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Inverted Plane

I saw this image of a plane as seen through raindrops on a window posted on 9Gag.

How do you explain why the image of the plane in the raindrop seems to be in the opposite direction of the actual plane?

Is this just a massive photoshop hack?

Note by Calvin Lin
2 years ago

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Megh Choksi · 2 years ago

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@Megh Choksi This was photoshopped too! Michael Mendrin · 2 years ago

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@Michael Mendrin How can you guess about that ? I posted it earlier in a note. Megh Choksi · 2 years ago

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@Megh Choksi Oh, somebody stop me from any more sarcasm. But thanks for posting this excellent GIF, I've seen it before. it does illustrate the optical inversion effect very effectively. Michael Mendrin · 2 years ago

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@Michael Mendrin haha :D Soumo Mukherjee · 2 years ago

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@Megh Choksi fabulous method....... Rishav Kumar · 1 year, 11 months ago

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This might help to explain the cause of inversion

plano convex lens

plano convex lens

Water droplet acts like a plano convex lens.


This might be photoshopped because to get that type of shot is extremely difficult. Krishna Sharma · 2 years ago

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@Krishna Sharma I'm pretty sure it was shot with a telephoto lens. And I'm pretty sure this effect took a number of tries to get it right. I'll bet that wherever this was shot, planes were probably flying overhead regularly, like on an approach path towards an airport. Michael Mendrin · 2 years ago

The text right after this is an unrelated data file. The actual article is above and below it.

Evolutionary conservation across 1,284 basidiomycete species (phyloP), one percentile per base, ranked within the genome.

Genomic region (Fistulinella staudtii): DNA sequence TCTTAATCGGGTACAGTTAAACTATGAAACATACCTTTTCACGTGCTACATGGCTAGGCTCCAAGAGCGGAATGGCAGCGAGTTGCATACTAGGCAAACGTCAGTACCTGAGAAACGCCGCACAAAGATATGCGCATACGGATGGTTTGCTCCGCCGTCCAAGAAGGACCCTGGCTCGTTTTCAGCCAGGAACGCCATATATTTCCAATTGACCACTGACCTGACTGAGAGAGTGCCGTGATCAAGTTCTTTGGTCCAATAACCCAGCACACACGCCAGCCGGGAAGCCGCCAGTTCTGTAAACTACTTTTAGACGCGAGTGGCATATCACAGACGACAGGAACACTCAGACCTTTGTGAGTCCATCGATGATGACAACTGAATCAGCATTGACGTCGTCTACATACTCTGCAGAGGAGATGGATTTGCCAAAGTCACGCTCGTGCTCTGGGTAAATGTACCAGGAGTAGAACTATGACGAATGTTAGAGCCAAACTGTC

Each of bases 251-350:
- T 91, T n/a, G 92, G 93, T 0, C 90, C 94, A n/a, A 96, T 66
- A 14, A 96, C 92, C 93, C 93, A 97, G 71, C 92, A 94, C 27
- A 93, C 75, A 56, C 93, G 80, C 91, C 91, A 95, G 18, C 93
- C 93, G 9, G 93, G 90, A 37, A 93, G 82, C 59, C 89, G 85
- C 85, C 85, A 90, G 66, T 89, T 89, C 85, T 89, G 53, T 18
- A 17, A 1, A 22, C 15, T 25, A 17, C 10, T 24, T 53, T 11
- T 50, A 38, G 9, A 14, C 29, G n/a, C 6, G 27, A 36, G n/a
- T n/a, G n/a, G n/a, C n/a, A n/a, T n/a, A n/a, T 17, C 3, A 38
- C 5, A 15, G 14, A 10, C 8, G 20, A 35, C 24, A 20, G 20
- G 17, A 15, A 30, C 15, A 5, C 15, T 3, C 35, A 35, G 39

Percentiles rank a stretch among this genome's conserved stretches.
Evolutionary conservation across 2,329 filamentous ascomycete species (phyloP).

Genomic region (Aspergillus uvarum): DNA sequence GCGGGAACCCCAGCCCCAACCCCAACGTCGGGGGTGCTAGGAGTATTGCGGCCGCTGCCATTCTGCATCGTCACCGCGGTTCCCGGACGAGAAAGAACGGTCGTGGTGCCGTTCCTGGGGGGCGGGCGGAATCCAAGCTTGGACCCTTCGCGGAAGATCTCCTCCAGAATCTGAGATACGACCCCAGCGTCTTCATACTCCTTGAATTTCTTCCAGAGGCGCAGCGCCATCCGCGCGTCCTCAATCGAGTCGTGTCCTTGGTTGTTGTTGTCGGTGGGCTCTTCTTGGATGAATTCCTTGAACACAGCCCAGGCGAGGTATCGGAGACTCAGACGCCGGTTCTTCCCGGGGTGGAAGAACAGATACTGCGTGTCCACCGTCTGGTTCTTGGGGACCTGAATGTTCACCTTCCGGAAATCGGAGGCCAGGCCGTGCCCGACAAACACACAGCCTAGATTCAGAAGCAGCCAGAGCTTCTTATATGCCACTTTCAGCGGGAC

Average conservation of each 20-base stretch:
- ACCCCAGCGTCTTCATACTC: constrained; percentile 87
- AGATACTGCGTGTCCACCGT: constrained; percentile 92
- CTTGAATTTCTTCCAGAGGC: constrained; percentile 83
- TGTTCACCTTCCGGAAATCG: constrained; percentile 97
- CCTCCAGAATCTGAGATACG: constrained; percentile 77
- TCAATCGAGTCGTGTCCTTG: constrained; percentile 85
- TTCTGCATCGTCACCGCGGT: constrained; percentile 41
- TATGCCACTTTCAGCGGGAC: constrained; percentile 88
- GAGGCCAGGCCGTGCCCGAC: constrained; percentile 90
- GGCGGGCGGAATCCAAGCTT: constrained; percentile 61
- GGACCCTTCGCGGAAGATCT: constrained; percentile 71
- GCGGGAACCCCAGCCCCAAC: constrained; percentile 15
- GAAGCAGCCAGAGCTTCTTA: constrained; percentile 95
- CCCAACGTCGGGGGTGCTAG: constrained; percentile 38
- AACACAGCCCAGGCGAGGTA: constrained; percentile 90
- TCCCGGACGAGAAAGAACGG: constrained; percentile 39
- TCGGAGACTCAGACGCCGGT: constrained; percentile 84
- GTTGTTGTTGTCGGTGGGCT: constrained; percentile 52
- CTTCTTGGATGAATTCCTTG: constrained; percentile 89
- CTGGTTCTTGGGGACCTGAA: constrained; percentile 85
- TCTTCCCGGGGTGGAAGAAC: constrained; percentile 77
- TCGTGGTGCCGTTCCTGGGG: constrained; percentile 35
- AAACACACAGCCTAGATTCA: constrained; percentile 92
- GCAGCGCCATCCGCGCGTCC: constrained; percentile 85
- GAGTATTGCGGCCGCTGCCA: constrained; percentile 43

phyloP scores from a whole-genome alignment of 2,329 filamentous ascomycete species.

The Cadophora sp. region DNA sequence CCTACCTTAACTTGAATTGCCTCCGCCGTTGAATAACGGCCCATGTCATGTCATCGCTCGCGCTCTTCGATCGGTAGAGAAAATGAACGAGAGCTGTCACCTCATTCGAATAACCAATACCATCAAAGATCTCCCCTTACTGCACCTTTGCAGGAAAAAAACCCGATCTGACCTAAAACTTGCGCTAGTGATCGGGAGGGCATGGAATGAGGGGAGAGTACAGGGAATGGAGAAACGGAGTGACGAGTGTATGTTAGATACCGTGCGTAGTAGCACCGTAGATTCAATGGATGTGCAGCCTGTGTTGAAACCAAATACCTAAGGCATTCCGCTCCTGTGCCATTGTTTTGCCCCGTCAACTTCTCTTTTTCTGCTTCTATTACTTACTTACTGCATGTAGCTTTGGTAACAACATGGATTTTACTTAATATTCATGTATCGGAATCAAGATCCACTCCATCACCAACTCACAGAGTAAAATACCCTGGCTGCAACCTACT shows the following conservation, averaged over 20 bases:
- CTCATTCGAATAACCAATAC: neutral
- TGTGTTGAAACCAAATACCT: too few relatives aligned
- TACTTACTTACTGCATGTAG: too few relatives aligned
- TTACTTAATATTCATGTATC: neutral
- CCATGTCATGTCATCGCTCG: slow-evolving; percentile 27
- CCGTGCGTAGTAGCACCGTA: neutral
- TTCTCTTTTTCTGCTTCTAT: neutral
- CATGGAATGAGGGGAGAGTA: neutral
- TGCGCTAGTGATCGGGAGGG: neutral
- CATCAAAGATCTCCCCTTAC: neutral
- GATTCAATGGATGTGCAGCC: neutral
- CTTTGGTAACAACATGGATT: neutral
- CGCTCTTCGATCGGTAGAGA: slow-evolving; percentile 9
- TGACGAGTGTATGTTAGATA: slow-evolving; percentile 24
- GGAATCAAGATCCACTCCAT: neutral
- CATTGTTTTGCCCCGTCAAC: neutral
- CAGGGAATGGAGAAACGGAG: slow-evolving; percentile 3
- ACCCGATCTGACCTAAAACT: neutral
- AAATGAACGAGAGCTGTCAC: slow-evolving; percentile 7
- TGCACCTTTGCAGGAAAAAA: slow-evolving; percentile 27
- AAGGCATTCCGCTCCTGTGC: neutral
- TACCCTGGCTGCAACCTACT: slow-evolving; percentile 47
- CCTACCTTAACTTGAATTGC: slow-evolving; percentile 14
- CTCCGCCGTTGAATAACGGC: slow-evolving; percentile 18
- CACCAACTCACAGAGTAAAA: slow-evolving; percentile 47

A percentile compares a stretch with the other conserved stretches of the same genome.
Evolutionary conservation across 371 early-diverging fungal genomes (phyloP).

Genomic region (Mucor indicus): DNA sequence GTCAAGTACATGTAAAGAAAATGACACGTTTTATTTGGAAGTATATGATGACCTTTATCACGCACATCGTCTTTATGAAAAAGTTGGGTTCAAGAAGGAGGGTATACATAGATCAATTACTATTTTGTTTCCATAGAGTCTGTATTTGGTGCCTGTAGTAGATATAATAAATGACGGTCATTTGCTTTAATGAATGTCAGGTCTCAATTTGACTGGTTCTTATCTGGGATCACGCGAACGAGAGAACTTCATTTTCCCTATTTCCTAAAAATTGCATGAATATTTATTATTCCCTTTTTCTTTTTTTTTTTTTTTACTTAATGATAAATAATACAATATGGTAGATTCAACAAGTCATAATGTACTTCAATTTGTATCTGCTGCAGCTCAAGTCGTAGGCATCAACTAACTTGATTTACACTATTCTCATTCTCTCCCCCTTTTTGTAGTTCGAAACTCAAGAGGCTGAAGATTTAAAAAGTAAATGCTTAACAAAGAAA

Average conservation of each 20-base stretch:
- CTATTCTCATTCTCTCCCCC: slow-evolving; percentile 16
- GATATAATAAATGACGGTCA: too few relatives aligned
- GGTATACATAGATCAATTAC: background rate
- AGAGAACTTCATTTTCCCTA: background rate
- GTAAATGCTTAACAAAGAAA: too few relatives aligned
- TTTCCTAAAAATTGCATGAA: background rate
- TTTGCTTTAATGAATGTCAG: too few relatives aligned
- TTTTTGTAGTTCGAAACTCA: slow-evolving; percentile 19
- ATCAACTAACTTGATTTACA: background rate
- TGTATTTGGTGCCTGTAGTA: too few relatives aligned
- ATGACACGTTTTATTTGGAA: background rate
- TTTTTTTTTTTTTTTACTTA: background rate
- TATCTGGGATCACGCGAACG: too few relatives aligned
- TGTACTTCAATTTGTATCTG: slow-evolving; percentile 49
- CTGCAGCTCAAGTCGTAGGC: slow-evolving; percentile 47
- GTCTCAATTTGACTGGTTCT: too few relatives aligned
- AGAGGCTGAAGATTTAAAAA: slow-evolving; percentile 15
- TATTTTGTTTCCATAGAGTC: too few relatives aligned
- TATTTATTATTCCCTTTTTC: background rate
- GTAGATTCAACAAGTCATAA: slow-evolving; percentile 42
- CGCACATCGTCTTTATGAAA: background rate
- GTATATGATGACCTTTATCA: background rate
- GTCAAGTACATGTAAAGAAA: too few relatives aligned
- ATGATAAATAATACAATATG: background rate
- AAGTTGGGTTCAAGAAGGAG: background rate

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@Michael Mendrin Another not-so-impossible possibility is that the photographer's a rich photography-loving guy who owns a lot of planes and hired pilots. Jubayer Nirjhor · 2 years ago

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@Jubayer Nirjhor yeah.. another possibility could be

Soumo Mukherjee · 2 years ago

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@Krishna Sharma the photographer must be a genius

just for debate: the flying plane is far away from the window pane. So it is very much possible according to me to get that kind of inverted image. What do you say? Soumo Mukherjee · 2 years ago

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inversion

inversion

Here's a photo I took depicting inversion. Guiseppi Butel · 2 years ago

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@Guiseppi Butel wow! just wow!... so can the photo Calvin Lin posted be real ...????

What are those purple lines? Soumo Mukherjee · 2 years ago

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@Soumo Mukherjee I do certainly believe that it was a real photo without any tampering by digital means. Guiseppi Butel · 2 years ago

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@Guiseppi Butel The purple lines join the various parts of the inverted image to the actual scene outside the window. One line points to the butterfly doodad stuck on the windowpane. Guiseppi Butel · 2 years ago

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@Guiseppi Butel That's a wise thing you did there. Well to me there's one line that connects the head of the butterfly to an edge of the window pane....let me have a look at it again... perhaps both of them may be coincident... Soumo Mukherjee · 2 years ago

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@Soumo Mukherjee The wine glass is closer to the window than the camera therefore it "sees" objects on the outside which are not visible at the camera's position. Guiseppi Butel · 2 years ago

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@Guiseppi Butel yes...you are right. Soumo Mukherjee · 2 years ago

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@Guiseppi Butel Yes, somewhere, but I also believe that it is very much probable that the photo is real. Soumo Mukherjee · 2 years ago

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It's like this one

p2

p2

Made by this position of the camera:
p1

p1

Maybe the camera in the plane's photo was taken upwards or it's just the photo of a plane in the table. Axel Amador Trujano · 2 years ago

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@Axel Amador Trujano How is it multicolored? It looks like a plate of red balls... Calvin Lin Staff · 2 years ago